We had a nice gathering at my aunt’s house tonight to celebrate the life of my grandmother on what would have been her 102nd birthday. Her three children, six of her eight grandchildren and 10 of her 12 great-grandchildren were on hand with other relatives in what was a very light-hearted night, the centerpiece of which became a post-dinner exchange of stories about her.
There’s one Grandma Sue story I don’t think I’ve shared before. A baseball fan who would talk more than once about how wonderful she thought Carl Hubbell was, she went to Dodger games with us into her 90s, though admittedly her view of the team was much more impressionistic and easy-going than mine. In the 1990s, she was very surprised to hear me criticize Eric Karros, who was having a rough time and not delivering, I felt, when it counted. Sure enough, at the next game we attended together, Karros went something like 9 for 9, and she grabbed my arm and laughed with each and every hit.
Several people tonight made the point that Grandma Sue was decidedly unsentimental, though that would seem to imply she didn’t cherish moments like those – but that’s not really what they mean. Rather, as my cousin Debbie put it, she was born completely lacking the self-pity gene (much unlike her seventh grandchild). She didn’t wallow in hardships, but not because she had embraced some self-help philosophy – it simply never would have occurred to her to do anything but move forward. My grandfather, Aaron, died in 1994, ending their marriage at 64 years. Grandma Sue laid him to rest, and then went on to have some of the richest years of her life.
Once, roughly around that time, she noticed I was depressed and asked why. I said it was because a girl had broken up with me, and Grandma Sue simply replied with matter-of-fact demanor, “Oh, well, you’ll meet someone else.” No pep talk, and moreover, no sympathy. At the time, it infuriated me, and to be perfectly honest, it discouraged me from ever again being all that open with her – but not from loving and respecting her. How I’ve envied her ability to just accept and move on.
Tonight, Grandma would have told us not to spend an extra minute in mourning. But what we were reminded of this evening is that we’ll never meet anyone else like her. So as easy as she might make it to take her advice, it’s hard to want to follow it.
She clearly left an indelible impression on all of those close to her, so there will always live a part of her in you, Jon. Thank you for sharing this wonderful story with us.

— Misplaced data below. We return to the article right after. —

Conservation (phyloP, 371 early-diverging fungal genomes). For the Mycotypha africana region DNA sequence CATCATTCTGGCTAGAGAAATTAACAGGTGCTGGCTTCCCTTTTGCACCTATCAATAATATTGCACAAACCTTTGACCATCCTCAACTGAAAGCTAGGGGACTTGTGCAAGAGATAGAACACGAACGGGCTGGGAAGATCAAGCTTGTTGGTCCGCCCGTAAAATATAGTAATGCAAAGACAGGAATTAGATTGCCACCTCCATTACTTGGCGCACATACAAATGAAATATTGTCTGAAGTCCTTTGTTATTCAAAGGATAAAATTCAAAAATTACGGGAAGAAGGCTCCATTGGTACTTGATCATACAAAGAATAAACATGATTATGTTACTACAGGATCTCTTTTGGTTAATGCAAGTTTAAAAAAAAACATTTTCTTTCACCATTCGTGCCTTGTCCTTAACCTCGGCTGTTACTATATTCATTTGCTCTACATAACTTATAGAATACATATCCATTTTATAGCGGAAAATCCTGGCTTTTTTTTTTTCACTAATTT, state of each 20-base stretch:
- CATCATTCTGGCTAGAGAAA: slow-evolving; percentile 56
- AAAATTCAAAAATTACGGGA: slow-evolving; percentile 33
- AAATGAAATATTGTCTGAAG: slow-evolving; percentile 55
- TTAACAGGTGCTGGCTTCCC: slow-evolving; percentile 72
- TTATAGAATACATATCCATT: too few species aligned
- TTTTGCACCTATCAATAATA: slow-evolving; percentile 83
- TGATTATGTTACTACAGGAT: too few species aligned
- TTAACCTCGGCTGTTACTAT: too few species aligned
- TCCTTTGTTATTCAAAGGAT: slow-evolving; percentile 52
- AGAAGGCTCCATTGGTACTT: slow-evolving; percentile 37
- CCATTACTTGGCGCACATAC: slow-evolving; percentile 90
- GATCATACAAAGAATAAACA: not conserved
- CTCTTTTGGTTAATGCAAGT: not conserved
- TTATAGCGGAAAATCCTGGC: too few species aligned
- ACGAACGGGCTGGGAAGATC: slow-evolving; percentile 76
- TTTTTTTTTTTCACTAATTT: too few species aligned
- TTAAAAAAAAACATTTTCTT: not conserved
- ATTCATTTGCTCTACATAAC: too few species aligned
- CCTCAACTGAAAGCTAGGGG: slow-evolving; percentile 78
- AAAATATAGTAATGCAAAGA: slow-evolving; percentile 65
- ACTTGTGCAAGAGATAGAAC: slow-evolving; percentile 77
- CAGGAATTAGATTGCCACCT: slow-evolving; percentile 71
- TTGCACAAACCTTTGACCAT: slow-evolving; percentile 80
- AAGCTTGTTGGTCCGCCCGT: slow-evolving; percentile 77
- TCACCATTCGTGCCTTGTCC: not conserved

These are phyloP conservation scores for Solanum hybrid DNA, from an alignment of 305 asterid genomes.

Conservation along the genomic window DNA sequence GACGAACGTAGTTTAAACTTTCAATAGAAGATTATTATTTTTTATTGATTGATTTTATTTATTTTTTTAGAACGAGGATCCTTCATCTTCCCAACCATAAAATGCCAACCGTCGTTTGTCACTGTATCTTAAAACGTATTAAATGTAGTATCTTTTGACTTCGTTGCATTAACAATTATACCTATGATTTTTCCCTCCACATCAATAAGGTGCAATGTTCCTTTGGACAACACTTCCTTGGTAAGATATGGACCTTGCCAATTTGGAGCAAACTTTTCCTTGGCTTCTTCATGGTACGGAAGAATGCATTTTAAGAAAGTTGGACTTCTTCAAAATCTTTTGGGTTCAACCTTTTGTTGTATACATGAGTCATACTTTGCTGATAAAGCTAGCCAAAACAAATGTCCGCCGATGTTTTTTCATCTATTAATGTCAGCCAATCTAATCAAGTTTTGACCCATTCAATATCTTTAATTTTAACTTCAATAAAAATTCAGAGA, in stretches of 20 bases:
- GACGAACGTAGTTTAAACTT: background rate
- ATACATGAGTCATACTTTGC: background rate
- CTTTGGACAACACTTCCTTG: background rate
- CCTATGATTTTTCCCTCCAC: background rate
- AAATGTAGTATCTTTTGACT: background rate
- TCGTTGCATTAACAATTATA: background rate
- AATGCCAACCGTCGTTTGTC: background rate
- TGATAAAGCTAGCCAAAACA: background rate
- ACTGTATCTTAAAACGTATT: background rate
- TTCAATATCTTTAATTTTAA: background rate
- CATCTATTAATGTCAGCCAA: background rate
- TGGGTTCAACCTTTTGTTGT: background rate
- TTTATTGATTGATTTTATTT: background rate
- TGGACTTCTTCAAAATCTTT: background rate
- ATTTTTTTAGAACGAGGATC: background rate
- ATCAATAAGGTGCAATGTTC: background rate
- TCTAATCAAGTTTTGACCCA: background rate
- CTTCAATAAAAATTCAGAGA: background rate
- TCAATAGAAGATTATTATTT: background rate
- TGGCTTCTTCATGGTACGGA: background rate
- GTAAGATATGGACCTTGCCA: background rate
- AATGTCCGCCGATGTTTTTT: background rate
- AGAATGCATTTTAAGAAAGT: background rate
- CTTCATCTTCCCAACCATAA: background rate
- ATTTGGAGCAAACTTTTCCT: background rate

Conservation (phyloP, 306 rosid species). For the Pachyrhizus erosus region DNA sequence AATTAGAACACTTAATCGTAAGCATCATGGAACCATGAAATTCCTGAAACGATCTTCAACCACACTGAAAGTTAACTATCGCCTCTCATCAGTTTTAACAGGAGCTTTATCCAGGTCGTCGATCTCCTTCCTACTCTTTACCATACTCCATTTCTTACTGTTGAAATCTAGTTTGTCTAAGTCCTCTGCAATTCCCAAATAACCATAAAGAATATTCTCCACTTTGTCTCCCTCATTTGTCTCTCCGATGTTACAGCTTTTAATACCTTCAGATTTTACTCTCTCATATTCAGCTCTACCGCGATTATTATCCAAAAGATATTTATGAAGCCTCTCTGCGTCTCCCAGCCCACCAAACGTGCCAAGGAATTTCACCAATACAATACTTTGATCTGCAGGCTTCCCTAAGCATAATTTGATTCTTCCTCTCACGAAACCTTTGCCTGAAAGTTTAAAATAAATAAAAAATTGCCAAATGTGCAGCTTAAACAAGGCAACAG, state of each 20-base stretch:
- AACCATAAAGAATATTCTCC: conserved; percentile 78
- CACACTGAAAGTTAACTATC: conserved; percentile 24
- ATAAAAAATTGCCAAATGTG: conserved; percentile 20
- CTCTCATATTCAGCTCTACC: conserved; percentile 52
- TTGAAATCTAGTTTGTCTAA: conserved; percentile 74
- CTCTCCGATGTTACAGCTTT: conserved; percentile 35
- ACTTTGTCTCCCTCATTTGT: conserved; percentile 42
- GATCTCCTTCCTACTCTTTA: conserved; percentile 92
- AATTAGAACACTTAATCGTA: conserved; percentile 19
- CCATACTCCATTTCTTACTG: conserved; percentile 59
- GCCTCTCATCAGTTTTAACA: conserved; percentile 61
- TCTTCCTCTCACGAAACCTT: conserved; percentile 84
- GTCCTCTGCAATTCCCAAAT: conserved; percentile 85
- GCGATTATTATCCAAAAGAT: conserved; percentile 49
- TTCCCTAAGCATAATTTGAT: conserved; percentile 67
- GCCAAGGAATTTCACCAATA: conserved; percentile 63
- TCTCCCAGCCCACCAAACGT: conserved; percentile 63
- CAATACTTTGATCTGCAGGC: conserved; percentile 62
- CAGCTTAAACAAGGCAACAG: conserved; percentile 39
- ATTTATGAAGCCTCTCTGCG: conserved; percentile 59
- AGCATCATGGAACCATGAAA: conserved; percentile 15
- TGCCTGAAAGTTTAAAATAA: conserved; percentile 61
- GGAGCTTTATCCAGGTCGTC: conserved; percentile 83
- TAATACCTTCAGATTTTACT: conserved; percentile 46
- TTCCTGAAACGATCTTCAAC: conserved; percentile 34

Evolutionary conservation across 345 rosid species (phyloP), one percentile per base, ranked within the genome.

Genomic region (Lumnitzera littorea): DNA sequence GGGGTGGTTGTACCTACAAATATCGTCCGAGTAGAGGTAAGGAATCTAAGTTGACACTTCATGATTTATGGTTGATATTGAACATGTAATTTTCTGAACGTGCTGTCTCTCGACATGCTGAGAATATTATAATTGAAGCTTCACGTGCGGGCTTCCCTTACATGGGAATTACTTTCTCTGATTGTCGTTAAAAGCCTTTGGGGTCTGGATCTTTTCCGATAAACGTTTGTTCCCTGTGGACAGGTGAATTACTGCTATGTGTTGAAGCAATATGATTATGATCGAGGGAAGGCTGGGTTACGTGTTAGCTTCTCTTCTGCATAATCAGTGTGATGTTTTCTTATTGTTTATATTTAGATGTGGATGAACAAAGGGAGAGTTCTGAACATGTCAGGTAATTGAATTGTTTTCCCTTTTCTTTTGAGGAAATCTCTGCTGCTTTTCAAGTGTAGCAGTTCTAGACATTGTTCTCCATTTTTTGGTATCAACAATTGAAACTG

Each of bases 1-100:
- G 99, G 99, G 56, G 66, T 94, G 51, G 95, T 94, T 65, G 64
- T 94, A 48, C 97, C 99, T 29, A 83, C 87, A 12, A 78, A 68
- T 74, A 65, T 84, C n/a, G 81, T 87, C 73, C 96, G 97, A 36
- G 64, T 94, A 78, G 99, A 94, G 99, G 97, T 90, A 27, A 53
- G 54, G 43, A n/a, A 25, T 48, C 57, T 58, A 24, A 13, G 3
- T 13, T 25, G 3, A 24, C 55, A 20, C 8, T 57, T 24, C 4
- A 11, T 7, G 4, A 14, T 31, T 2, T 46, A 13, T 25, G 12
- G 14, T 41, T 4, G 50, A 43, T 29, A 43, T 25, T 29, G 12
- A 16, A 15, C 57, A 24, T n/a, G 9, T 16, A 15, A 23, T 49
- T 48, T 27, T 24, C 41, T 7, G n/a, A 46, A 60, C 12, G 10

Wonderful story. Thanks Jon.
Thanks for sharing this. My 95-year old grandma died last May. She endured the loss of her husband of 62 years and also her daughter, to pancreatic cancer. She outlived her daughter by 11 years. It wasn’t easy but she managed to find a lot of joy after these terrible losses. She had 7 grandchildren and 18 great-grandchildren and everybody’s achievements were duly celebrated. She never lost a thing mentally. I miss her every single day and even more when holidays such as Passover roll around. She was a huge UCLA and Dodgers fan and she called me every day during Dodger season to ask what channel and time the game would be on.
Thank you Jon for sharing with us a bit of your grandmother’s life. How wonderful for her, and for you, that she was healthy physically and mentally throughout her last decade. Those of us with parents or grandparents with Alzheimers or other forms of dementia know how challenging old age can be under those conditions — or even more horribly, when it happens to younger people. She was blessed, or lucky, or whatever you want to call it, and how blessed or lucky you are that you took the time to stay close to her.
A while back, in response to one of Jon’s postings about his Grandma Sue I mentioned my own 100+ mother and the apparent similarities between the two. I’m pretty sure they would have liked each other.
And as I’m pretty sure I said first time, I’m not quite as far along myself as Mom’s age may make me sound. l’m an only, and I came along very late.
If DTers will indulge me a bit I’ll close the circle–
Mom passed two months short of 101, a few days before Thanksgiving 2010. In years just prior, at an age where any serious medical issue would have claimed most people, she bounced back from several, leading me to nickname her “Timex” after the old watch commercial..”takes a lickin’ and keeps on tickin’.” Fight as she would and did, complications from a fractured femur were too much–though the femur actually had begun to show signs of healing. She read a lot and was very sharp until almost the very end.
Think about what these two ladies experienced….two world wars, the depression, man on the moon, the cold war,cures for many diseases that claimed many of their peers, conversion to indoor plumbing in Mom’s case, the explosion of knowledge, technological advances, and much more. Halley’s comet appeared twice on its 76-year rendezvous with Earth while both were here. Both were very small children when Titanic sank.
Mom taught 34 years, mostly elementary grades, earning a reputation as tough but fair. A campaign to get her 100 birthday cards on her 100th in Jan. 2010 resulted in a flood of not just letters but some testimonials, a few saying she was their inspiration to become teachers. In her quiet way she had positive influence way beyond anything she ever dreamed.
In her last days in the hospital she would do things like compliment nurses on their hair and clothes and smile and ask how their day was going. She drew a crowd at times even though they and probably she knew the end was near. “Remarkable” was a word I heard more than once about her.
As I think I said in my first mention of the similarities between Grandma Sue and my Mom, both were Grand Old Ladies–very high praise in these parts and in those, too, I feel sure.
The world is better because both lived. May the same be said of all of us when we’re gone.
Thanks for this, Jon. Made my day.